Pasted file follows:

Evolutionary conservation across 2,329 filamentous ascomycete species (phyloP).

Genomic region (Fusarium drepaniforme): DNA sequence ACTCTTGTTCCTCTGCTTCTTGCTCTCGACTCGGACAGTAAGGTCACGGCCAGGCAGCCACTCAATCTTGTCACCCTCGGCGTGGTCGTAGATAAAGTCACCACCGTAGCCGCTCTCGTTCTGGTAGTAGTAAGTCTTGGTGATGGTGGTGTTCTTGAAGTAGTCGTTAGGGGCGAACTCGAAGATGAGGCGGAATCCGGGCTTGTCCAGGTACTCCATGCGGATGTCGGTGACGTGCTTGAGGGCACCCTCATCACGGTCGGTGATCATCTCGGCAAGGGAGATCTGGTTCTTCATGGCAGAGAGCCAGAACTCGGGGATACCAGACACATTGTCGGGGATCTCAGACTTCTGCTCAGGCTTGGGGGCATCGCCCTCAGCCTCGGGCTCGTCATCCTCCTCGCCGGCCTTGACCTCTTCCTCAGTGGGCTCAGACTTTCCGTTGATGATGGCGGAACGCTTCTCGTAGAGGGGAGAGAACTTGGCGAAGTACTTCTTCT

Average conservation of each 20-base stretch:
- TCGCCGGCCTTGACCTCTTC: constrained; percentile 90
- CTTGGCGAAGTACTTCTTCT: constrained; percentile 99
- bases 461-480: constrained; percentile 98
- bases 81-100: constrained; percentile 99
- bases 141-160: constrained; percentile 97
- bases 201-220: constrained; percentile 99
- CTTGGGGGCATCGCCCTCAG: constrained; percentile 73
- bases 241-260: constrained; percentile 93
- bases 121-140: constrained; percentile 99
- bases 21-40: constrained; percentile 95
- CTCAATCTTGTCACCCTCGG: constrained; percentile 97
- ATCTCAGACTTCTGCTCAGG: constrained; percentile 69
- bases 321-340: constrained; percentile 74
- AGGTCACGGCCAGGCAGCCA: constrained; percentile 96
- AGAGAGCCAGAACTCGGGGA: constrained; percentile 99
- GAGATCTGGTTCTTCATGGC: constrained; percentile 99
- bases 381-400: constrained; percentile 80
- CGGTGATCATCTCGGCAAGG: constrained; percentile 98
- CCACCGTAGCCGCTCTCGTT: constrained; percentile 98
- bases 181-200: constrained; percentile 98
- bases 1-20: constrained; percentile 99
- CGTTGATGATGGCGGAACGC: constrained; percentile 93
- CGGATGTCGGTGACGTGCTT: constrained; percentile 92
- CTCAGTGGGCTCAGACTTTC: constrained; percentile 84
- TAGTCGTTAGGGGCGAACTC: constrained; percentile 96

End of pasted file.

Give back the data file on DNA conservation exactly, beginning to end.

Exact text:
Evolutionary conservation across 2,329 filamentous ascomycete species (phyloP).

Genomic region (Fusarium drepaniforme): DNA sequence ACTCTTGTTCCTCTGCTTCTTGCTCTCGACTCGGACAGTAAGGTCACGGCCAGGCAGCCACTCAATCTTGTCACCCTCGGCGTGGTCGTAGATAAAGTCACCACCGTAGCCGCTCTCGTTCTGGTAGTAGTAAGTCTTGGTGATGGTGGTGTTCTTGAAGTAGTCGTTAGGGGCGAACTCGAAGATGAGGCGGAATCCGGGCTTGTCCAGGTACTCCATGCGGATGTCGGTGACGTGCTTGAGGGCACCCTCATCACGGTCGGTGATCATCTCGGCAAGGGAGATCTGGTTCTTCATGGCAGAGAGCCAGAACTCGGGGATACCAGACACATTGTCGGGGATCTCAGACTTCTGCTCAGGCTTGGGGGCATCGCCCTCAGCCTCGGGCTCGTCATCCTCCTCGCCGGCCTTGACCTCTTCCTCAGTGGGCTCAGACTTTCCGTTGATGATGGCGGAACGCTTCTCGTAGAGGGGAGAGAACTTGGCGAAGTACTTCTTCT

Average conservation of each 20-base stretch:
- TCGCCGGCCTTGACCTCTTC: constrained; percentile 90
- CTTGGCGAAGTACTTCTTCT: constrained; percentile 99
- bases 461-480: constrained; percentile 98
- bases 81-100: constrained; percentile 99
- bases 141-160: constrained; percentile 97
- bases 201-220: constrained; percentile 99
- CTTGGGGGCATCGCCCTCAG: constrained; percentile 73
- bases 241-260: constrained; percentile 93
- bases 121-140: constrained; percentile 99
- bases 21-40: constrained; percentile 95
- CTCAATCTTGTCACCCTCGG: constrained; percentile 97
- ATCTCAGACTTCTGCTCAGG: constrained; percentile 69
- bases 321-340: constrained; percentile 74
- AGGTCACGGCCAGGCAGCCA: constrained; percentile 96
- AGAGAGCCAGAACTCGGGGA: constrained; percentile 99
- GAGATCTGGTTCTTCATGGC: constrained; percentile 99
- bases 381-400: constrained; percentile 80
- CGGTGATCATCTCGGCAAGG: constrained; percentile 98
- CCACCGTAGCCGCTCTCGTT: constrained; percentile 98
- bases 181-200: constrained; percentile 98
- bases 1-20: constrained; percentile 99
- CGTTGATGATGGCGGAACGC: constrained; percentile 93
- CGGATGTCGGTGACGTGCTT: constrained; percentile 92
- CTCAGTGGGCTCAGACTTTC: constrained; percentile 84
- TAGTCGTTAGGGGCGAACTC: constrained; percentile 96